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DAY OF THE GAME
Vince Lombardi
September 09, 1963
Against a background of cabalistic symbols, a coach points his team toward the DAY OF THE GAME
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September 09, 1963

Day Of The Game

Against a background of cabalistic symbols, a coach points his team toward the DAY OF THE GAME

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"Yes, sir," he says.

On our sideline they're pounding Adderley on the back now as our offensive team goes in. They go into Brown Right and we run our 65 and Hornung picks up two yards off right tackle. From our Red Right, Taylor makes three on our 51 off right guard, and I look at the time again. There are 36 seconds left and we're right in front of those posts. I signal for a time-out and they call it.

"O.K.," I say. "Field-goal team! Be big out there! Let's go!"

I hear the whistle and they're lining up. The ball is on the 13, and Starr is kneeling on the 21, and we've got 1.5 seconds from the passback to the kick. That's all you need. Hornung has measured his steps now. On that last attempt he was reaching for the ball and hit it too high, and that's why it was short and squirted to the right. Let's plant that left foot straight this time and lock that right ankle and...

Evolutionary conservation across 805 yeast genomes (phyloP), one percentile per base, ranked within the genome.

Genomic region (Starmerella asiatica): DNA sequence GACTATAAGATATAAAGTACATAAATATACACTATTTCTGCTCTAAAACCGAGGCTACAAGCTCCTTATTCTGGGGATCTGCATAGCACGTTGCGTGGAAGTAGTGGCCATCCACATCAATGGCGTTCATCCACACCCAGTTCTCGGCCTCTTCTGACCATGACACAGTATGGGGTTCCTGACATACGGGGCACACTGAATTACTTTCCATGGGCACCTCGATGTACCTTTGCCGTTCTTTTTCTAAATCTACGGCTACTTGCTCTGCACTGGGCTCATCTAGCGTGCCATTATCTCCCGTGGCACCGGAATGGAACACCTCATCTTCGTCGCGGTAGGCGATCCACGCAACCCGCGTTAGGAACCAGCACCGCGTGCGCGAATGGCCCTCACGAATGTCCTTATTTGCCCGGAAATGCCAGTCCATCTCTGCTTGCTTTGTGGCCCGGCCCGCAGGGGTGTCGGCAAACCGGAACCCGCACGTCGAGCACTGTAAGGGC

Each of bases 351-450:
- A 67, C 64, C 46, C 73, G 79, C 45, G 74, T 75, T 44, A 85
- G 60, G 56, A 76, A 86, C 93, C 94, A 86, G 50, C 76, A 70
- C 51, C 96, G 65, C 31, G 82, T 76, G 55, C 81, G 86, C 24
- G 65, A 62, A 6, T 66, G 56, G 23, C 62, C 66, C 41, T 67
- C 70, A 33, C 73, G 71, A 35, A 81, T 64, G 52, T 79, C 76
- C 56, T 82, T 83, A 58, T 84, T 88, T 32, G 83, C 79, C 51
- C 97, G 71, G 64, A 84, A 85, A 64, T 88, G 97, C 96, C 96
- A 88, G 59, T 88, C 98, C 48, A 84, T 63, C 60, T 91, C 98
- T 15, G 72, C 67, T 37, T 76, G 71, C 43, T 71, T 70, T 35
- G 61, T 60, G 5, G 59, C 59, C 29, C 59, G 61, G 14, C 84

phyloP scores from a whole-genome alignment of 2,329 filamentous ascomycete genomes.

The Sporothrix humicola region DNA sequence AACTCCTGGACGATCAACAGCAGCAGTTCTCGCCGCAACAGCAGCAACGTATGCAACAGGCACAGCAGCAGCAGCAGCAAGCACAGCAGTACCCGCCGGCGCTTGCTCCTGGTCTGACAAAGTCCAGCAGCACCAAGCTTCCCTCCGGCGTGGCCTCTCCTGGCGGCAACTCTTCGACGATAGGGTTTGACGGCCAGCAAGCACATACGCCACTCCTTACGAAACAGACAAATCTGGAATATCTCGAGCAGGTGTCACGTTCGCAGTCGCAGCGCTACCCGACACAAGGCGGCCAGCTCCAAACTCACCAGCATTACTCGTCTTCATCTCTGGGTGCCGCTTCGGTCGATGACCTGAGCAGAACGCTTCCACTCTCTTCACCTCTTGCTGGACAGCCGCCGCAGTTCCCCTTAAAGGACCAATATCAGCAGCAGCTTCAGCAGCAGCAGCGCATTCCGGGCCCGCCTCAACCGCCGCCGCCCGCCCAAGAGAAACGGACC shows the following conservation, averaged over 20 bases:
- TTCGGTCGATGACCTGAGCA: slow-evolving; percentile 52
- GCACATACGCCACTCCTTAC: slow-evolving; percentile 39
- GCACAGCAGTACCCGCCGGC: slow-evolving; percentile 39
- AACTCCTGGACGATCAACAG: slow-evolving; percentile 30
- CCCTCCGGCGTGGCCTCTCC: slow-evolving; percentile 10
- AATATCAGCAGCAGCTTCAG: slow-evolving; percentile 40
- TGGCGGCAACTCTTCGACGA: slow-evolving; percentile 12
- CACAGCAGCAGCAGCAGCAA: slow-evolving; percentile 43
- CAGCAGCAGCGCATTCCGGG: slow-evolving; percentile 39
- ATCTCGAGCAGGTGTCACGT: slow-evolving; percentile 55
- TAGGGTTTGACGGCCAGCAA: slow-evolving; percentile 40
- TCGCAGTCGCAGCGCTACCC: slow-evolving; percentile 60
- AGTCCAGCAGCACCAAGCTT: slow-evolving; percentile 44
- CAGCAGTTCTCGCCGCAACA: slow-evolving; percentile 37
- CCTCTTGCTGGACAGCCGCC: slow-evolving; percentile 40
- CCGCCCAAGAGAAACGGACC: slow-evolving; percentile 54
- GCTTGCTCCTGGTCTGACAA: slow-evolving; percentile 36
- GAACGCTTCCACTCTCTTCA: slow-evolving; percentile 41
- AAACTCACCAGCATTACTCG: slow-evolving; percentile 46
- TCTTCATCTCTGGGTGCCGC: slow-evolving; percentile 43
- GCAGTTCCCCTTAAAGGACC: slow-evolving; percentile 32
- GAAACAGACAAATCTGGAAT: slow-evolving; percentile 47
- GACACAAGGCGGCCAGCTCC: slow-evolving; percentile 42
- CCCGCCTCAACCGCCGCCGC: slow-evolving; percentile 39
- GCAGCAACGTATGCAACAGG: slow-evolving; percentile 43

I see the pass come back and Starr turning the ball as he puts it down. The lines have risen, struggling, and Hornung takes his steps and his foot comes forward. The ball is rising, up over the arms, and it's high enough and absolutely true and goes into the end zone stands. I see the referee's arms fly up in the signal.

I feel empty. After all these years in the game, going back to when I was a kid, I still feel empty, and I look at the scoreboard and it is up there—Visitors 7, Packers 9—and I look at the time and there are 33 seconds left.

They bring Hornung's kickoff back to their 26. On their first pass Willie Davis gets up off the ground to tackle their quarterback as he lets the ball go and it's second and 10 and there are 17 seconds left. They go for the long one to the flanker but he has no chance on it, and there are 12 seconds left.

Another play. It ends.

"Wow!" Bill Austin says, and we shake hands.

I'm walking across the field. The crowd starts to come down out of the stands now. The air is filled with noise. I'm looking for the other coach. Finally I spot him and he sees me.

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